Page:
as an aside....you‘ll sometimes see a bank representative on a new home builder site. In these cases, a blanket appraisal is usually done on the entire subdivision. The bank is then able to offer some piece of mind by guaranteeing the appraisal value for a period of time.... in say 2 years.......this offers amazing protection in what might be a declining value situation. It would be rare (and unknown to happen to most first time buyers), but a new house purchased today could be worth less in 2 years. Friend of mine purchased his new townhouse in 2016. Moved in 2018. Neighbours are selling at a loss now.
 

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why are the appraisals happening so late? A bank appraisal should be a part of the mortgage pre-approval process. people shouldn’t be waiving their condition of financing until the appraisal is complete and a firm and final commitment is made by the bank.
No. A source for the claim that banks are telling appraisers to lower values, and forcing people to borrow from alternative lenders. Clearly someone is just making crap up, and has no clue about the mortgage process and lending ratios.

And appraisals are a part of the pre-approval before you waive condition of financing.


A lot of rumors and misinformation gets spread at these times, but I honestly wonder why people don't pause and think for a second before they post garbage? Someone who just lost their job, just bought a house, or is panicking about finances and keeping a roof over their family's head, will have elevated anxiety and depression when they read more doomsday rumors. Why do that to anyone?

And no, this doesn't affect me personally at all. Paid off the house years ago, and even a 50% drop in value still puts me way ahead of what I paid 20 years ago, and I don't have to pay rent. This is a time to show leadership and help people out, calm their nerves, help with optimism. Posting rumors shows a genuine lack of character and integrity.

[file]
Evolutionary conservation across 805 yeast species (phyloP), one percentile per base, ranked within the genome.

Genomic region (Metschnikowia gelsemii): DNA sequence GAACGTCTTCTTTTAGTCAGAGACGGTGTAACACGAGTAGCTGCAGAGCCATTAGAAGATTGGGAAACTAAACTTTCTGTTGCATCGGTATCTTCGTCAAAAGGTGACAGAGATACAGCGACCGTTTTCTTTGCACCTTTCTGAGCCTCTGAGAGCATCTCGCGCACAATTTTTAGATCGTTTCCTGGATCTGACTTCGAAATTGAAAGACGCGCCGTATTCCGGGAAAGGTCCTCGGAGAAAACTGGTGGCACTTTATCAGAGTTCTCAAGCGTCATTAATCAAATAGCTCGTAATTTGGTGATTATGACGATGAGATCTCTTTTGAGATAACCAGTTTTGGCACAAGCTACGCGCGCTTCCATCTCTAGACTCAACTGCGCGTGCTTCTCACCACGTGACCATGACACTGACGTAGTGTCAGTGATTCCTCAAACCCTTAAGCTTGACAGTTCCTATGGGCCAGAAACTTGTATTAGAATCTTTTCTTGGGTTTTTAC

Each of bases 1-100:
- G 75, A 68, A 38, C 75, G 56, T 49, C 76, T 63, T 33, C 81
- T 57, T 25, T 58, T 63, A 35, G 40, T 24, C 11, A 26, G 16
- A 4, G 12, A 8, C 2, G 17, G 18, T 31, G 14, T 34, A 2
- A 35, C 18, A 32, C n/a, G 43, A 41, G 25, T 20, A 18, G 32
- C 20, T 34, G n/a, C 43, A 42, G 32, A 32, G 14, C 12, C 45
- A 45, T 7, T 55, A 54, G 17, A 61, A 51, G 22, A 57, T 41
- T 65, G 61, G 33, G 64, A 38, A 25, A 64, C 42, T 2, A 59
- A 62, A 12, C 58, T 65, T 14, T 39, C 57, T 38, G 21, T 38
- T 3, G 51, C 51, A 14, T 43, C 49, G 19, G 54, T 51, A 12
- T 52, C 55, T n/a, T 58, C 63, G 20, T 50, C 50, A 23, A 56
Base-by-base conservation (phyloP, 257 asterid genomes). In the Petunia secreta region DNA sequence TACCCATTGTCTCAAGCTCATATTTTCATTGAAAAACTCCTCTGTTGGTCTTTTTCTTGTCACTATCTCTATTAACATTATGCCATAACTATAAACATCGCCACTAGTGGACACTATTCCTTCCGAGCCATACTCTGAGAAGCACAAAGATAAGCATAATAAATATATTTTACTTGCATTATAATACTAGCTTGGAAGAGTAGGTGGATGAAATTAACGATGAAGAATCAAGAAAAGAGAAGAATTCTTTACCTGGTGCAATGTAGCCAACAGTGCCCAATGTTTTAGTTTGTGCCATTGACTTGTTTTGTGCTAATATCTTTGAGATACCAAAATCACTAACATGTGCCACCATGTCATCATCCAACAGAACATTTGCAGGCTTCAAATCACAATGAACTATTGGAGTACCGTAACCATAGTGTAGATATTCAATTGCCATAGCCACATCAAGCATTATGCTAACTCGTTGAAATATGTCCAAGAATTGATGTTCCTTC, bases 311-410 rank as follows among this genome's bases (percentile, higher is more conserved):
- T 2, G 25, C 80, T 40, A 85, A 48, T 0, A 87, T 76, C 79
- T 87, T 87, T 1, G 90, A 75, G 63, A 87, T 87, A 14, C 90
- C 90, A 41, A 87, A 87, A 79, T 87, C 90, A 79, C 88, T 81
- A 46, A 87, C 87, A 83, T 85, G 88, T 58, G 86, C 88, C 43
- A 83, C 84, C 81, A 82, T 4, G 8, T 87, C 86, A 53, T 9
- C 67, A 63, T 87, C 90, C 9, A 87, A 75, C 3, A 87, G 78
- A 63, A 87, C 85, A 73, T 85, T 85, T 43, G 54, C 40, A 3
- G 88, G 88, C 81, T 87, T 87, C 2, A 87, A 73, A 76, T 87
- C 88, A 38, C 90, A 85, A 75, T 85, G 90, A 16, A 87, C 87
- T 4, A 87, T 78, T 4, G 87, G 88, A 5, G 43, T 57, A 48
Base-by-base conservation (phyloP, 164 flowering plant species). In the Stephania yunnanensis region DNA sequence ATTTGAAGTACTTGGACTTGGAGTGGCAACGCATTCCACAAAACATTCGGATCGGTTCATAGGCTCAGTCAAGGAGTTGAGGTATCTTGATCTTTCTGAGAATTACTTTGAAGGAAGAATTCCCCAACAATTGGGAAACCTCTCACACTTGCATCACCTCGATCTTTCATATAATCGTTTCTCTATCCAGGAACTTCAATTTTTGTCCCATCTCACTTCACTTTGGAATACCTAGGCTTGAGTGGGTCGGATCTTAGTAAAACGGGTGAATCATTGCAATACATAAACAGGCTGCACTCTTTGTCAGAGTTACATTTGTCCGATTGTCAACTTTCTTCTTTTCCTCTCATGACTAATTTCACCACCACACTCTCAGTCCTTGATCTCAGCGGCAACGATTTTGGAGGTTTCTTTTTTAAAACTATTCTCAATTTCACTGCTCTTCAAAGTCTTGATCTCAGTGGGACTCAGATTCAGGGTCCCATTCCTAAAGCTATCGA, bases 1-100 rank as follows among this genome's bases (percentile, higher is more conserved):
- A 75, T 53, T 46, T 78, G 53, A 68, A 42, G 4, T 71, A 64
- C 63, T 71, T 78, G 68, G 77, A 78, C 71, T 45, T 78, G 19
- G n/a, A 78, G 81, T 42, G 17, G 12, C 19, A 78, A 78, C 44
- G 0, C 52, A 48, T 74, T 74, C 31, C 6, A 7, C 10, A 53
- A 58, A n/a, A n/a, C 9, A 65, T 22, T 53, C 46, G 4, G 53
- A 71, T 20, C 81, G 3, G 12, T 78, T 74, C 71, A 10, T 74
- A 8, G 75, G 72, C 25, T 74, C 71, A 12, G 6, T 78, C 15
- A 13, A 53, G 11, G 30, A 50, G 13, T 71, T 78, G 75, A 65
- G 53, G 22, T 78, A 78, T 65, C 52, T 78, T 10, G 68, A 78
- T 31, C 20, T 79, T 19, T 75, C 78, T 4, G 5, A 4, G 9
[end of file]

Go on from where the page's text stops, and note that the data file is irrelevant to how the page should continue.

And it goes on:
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The post you are referencing is from 2017. Hard to know where he got that info, but there has been a trend toward alternative lenders in markets like Vancouver... How private lending is distorting the Vancouver housing market

Hard to feel sorry for anyone who just bought a house and is worried about the value going down. The fact that we're in a housing bubble has been well documented, so they should have known what they were (potentially) signing up for. I blame FOMO and unethical realtors for not educating people on the potential risks of buying at such elevated prices.

The people who didn't over-leverage themselves and saved for a rainy day aren't going to lose their homes. That's what the 6-month mortgage deferral and unemployment benefits are for. Lower prices will be good for everyone in the long run.

Those who over-leveraged themselves, particularly into multiple non-cash-flowing investment properties, are in for a rough ride. This likely includes the majority of people who needed alternative lenders to finance their purchases. Such loans are usually at much higher interest rates, so the only reason people take them is because they can't qualify with a traditional lender. This part of the market is going to blow up, no question about it.

James, there's certainly been no complacency here in BC. Practically everyone I know has been talking about the bubble for the past three years and before. So many people are simply unable to enter the market, while many others are stuck in tiny condos and unable to move to a better place to start a family.
 

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^ You're right about the post date, I didn't notice it first, but it's actually even more relevant now, than in 2017. The fact remains, no credible source will say that banks are telling appraisers to lie.

Some facts. Banks are a business, not a charity. As such, they're under no legal or moral obligation to give you a mortgage. If they think a loan is too risky, they'll simply tell you no. They will not tell appraisers to intentionally lie, because it'll A) open them up to law suits and loss of public confidence, and B) it'll un-intentionally lower values for other properties they hold a mortgage on.

On the issue of private lenders. I agree that it was starting to get out of hand, and I can see tightening coming after all of this. It'll be good for everyone.

And lastly, yeah, maybe the virus will finally pop the housing bubble. The insanity certainly wasn't contained to Toronto and Vancouver only.